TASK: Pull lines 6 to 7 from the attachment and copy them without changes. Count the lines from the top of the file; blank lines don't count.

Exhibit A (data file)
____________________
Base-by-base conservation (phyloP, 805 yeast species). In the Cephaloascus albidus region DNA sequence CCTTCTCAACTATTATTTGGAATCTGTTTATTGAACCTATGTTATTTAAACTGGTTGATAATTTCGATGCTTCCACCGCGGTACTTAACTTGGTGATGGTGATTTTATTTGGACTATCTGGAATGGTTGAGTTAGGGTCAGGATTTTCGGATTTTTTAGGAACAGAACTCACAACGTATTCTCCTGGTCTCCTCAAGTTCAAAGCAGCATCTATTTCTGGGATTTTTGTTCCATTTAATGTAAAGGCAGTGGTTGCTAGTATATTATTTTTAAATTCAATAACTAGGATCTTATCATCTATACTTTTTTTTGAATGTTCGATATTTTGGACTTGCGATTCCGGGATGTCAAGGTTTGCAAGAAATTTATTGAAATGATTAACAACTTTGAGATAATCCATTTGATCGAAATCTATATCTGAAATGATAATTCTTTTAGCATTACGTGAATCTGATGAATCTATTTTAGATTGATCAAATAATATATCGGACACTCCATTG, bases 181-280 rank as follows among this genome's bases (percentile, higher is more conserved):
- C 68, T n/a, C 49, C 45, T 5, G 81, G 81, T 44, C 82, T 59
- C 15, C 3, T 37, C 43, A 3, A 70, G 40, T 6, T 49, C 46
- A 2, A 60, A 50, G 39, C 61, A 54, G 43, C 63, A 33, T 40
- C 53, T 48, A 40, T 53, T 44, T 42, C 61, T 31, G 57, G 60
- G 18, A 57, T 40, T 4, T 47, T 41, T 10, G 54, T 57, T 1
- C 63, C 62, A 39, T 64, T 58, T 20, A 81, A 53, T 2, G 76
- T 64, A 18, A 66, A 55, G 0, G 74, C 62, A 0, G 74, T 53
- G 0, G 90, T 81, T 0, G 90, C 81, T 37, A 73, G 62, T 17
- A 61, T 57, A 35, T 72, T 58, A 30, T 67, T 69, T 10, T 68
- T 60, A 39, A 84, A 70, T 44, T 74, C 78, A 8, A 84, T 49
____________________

- G 18, A 57, T 40, T 4, T 47, T 41, T 10, G 54, T 57, T 1
- C 63, C 62, A 39, T 64, T 58, T 20, A 81, A 53, T 2, G 76